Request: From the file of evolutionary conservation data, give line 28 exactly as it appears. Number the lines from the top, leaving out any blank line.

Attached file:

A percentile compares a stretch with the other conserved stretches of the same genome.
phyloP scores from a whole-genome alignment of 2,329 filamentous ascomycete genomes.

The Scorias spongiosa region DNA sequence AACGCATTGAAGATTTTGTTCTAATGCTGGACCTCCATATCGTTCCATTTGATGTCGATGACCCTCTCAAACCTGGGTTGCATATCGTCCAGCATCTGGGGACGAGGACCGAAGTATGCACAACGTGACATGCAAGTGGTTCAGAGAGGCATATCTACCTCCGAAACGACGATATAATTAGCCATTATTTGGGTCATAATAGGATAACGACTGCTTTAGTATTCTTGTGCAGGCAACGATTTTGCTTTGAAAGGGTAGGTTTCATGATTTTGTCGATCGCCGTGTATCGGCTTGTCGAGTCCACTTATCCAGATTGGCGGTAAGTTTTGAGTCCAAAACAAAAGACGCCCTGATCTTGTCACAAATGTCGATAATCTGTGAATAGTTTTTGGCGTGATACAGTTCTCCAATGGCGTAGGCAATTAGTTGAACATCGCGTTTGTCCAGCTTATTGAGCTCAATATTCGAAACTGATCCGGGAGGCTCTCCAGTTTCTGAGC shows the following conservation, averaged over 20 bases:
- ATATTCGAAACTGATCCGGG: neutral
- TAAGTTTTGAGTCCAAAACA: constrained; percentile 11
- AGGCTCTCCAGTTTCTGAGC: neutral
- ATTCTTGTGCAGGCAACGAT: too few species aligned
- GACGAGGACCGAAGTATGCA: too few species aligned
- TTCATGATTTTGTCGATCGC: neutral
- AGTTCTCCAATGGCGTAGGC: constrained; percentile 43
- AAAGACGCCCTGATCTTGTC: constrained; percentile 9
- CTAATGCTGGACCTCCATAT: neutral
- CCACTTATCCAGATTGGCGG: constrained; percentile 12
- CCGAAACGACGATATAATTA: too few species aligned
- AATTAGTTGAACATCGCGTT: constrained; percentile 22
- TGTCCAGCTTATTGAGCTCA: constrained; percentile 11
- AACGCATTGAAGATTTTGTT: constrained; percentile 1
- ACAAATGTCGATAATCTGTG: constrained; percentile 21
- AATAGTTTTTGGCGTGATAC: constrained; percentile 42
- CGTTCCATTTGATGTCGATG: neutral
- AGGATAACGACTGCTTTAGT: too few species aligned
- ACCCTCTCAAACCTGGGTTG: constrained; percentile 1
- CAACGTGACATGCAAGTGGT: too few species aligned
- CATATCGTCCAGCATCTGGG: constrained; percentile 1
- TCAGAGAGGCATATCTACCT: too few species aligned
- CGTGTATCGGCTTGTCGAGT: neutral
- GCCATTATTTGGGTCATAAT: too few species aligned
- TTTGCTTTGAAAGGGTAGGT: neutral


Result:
- TTTGCTTTGAAAGGGTAGGT: neutral